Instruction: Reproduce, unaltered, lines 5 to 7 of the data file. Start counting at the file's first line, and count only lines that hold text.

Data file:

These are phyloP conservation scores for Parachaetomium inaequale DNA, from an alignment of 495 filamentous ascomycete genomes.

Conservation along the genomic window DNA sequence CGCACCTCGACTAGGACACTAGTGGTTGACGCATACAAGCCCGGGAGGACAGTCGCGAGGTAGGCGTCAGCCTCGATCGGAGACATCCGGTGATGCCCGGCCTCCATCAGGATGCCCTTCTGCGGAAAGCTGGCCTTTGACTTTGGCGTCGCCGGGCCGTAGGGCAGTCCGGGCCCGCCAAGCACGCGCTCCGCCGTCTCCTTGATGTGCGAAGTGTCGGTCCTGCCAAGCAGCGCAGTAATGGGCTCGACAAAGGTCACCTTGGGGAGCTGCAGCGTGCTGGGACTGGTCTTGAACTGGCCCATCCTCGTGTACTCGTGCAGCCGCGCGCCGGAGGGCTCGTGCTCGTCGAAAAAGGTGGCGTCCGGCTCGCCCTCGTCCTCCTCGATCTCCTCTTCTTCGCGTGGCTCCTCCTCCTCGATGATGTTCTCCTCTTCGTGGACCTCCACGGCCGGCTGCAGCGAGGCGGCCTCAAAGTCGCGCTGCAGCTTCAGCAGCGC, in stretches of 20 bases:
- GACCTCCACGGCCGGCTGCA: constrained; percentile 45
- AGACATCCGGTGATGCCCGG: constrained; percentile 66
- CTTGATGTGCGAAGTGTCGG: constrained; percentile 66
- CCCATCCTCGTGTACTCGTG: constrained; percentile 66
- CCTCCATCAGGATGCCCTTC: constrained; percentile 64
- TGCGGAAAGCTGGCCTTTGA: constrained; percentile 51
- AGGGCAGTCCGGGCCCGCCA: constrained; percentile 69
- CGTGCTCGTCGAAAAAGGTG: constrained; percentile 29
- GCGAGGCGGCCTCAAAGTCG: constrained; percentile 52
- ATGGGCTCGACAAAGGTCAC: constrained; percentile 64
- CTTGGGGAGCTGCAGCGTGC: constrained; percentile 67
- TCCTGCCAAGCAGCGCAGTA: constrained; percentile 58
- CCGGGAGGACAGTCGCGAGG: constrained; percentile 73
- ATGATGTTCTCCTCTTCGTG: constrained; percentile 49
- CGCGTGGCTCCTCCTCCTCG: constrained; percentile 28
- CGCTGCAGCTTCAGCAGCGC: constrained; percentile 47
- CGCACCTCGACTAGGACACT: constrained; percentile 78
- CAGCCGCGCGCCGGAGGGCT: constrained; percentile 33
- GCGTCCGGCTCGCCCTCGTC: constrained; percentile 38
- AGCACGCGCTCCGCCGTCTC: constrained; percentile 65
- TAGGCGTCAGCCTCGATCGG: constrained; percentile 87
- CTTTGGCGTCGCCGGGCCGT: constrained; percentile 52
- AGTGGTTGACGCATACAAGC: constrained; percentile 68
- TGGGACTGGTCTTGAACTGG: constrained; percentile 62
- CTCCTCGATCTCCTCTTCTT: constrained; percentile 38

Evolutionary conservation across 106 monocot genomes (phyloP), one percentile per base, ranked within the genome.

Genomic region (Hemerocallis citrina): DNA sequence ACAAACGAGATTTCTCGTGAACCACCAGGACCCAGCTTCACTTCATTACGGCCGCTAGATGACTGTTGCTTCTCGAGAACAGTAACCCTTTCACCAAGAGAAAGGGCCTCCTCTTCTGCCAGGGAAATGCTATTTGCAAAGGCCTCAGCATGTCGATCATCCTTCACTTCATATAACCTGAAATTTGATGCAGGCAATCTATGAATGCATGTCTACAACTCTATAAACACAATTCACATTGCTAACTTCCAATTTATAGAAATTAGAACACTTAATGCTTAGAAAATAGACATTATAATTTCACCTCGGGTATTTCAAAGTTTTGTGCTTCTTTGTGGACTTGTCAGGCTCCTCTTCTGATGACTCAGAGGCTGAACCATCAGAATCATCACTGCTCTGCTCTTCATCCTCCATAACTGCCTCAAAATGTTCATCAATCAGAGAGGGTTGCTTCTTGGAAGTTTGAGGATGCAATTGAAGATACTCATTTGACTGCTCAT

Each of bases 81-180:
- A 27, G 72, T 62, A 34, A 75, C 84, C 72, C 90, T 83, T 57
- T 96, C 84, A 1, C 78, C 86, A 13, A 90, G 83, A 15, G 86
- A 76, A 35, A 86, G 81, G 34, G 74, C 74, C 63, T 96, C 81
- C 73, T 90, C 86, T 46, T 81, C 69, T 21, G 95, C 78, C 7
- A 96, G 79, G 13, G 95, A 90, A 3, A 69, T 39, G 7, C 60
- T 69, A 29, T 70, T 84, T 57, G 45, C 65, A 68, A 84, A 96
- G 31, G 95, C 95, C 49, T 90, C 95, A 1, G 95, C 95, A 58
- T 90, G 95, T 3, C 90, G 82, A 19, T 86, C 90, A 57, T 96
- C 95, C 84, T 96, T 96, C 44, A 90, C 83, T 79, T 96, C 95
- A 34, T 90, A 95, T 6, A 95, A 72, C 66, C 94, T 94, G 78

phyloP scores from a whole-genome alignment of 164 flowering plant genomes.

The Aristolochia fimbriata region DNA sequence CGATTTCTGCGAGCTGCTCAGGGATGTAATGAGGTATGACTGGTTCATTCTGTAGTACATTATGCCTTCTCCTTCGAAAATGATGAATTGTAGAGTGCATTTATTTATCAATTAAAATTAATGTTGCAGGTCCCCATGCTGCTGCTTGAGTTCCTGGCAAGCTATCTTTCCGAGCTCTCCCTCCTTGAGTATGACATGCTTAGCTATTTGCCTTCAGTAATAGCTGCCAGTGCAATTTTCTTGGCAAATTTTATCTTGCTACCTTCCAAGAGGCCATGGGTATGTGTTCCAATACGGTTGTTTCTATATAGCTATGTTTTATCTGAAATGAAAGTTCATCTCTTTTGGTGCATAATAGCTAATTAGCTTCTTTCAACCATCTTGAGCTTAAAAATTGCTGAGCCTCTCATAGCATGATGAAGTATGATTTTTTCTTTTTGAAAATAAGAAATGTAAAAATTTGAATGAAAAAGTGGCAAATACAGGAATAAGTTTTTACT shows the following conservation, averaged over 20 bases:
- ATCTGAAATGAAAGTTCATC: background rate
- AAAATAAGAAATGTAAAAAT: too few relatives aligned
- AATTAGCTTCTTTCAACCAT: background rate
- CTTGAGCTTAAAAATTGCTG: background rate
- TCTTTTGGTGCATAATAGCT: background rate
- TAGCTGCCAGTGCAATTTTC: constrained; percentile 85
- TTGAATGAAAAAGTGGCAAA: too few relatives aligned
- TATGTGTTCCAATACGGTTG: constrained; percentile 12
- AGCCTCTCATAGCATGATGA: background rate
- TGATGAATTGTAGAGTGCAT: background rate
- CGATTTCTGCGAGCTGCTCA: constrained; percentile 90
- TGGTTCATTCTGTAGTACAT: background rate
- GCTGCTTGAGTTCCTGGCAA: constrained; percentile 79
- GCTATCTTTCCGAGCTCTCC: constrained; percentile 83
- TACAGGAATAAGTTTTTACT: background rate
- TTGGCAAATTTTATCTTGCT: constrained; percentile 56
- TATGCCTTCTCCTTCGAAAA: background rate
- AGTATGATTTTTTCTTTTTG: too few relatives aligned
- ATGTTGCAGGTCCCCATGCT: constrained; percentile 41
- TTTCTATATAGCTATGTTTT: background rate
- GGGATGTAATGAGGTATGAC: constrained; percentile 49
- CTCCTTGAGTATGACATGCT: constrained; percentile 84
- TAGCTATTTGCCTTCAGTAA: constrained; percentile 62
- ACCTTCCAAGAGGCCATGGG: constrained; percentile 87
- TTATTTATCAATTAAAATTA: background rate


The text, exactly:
- CTTGATGTGCGAAGTGTCGG: constrained; percentile 66
- CCCATCCTCGTGTACTCGTG: constrained; percentile 66
- CCTCCATCAGGATGCCCTTC: constrained; percentile 64